Sidewalk/Path Improvements for BT Stops: $250K
This project will improve accessibility to at least 25 Bloomington Transit (BT) bus stops. Staff from the Public Works department have engaged local engineering firm VS Engineering, Inc., which has begun design for the improvements. The stops were chosen based on BT’s 2019 accessibility inventory, a comprehensive bus stop assessment and inventory that evaluated and rated each bus stop according to ADA and accessibility guidelines.
Jack Hopkins: $200K
The City Council’s Jack Hopkins Social Service Committee will reconvene in September to reconsider grant proposals from nonprofit agencies made during the first round of awards, to allocate additional funding as quickly as possible. The committee will reach out to the nonprofit agencies and consider several scenarios in order to maximize the benefit of this funding for the populations the agencies serve.
Net New Job Incentives (to Small Businesses and Organizations): $375K
Discussions with potential partners are currently underway in the development of programs to support underserved and underemployed Bloomington residents in acquiring jobs and skills that will make them 1) eligible for higher wage skilled labor jobs in the building trades and other similar professions; 2) eligible for governmental and other regulated private sector contracts; and 3) eligible for reentry into the job market after challenging life circumstances. Potential partners for this and the Life Sciences Support program below include Ivy Tech Community College, Hoosier Hills Career Center, and other trades-related partners.
Life Sciences Support: $50K
A Biomanufacturing Technician Apprenticeship Program, is a 110-hour, 3-week course that teaches necessary skills to gain employment in our region’s life sciences manufacturing sector, and will begin with a cohort of 28 participants on October 5 at the Ivy Tech Indiana Center for Life Sciences. Application information will be available soon.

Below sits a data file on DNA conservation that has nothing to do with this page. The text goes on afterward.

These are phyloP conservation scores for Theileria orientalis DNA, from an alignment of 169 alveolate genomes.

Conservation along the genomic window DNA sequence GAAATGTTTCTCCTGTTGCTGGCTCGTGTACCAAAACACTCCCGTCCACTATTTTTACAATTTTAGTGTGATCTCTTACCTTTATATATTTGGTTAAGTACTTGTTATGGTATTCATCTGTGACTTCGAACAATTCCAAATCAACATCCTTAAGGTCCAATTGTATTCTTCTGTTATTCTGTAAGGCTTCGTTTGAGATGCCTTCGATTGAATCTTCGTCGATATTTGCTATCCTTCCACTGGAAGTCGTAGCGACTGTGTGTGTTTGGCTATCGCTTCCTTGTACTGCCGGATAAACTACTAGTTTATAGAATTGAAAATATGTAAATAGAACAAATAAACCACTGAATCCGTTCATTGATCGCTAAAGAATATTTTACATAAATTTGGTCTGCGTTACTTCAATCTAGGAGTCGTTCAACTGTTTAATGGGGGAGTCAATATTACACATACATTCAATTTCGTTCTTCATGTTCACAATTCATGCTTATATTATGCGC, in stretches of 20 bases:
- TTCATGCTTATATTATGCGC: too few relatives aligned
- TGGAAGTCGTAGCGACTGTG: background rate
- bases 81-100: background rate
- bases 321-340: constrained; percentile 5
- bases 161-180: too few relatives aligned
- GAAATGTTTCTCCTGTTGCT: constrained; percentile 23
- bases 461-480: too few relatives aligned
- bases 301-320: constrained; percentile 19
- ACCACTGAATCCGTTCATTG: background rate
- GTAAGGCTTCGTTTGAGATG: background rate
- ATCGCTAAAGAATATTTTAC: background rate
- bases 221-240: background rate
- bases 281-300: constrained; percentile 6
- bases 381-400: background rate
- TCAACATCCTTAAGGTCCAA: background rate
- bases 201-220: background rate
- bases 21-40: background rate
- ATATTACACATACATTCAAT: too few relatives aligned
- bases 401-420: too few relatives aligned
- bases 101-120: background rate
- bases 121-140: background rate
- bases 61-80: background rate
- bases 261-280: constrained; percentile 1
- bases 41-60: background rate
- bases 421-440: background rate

Energy Efficiency—Commercial & Residential Improvements: $250K
Through energy-efficiency loans and grants, this program will reduce energy burden and operational costs for eligible homeowners, renters and small businesses, primarily targeting income-restricted homes or small businesses as well as multi-family units managed by property management companies with greater than five units. The Economic and Sustainable Development Department (ESD) is currently designing program elements, starting to engage with community partners, and exploring administrative platforms for servicing loans to be made through the program.
Farm Stop: $75K (initial investment)
This project addresses the fragility of the local food system by creating a consignment-based, local-only grocery store, following the successful model developed by the Argus Farm Stop in Ann Arbor, Michigan. ESD’s Local Food Coordinator is meeting with the local growers who will be partners in this farmer-owned cooperative, and with Bloomingfoods, which may serve as an intermediary fiscal sponsor and offer other operating support.
Arts Community: $100K
ESD staff is currently developing the grant process to ensure the rapid dissemination before the end of the year of an additional $100K allocated to support the city’s arts institutions and programs.
Digital Equity: $35K
The City’s Information Technology Services department is developing best practices for setting up and administering a digital equity grants fund to support local nonprofits in their efforts to bridge the digital divide. At the same time, staff are reviewing best practices of other cities with digital equity funds, and establishing a subcommittee of the Bloomington Digital Underground Advisory Committee for the review of grant proposals. Grants are expected to be awarded before the end of the year.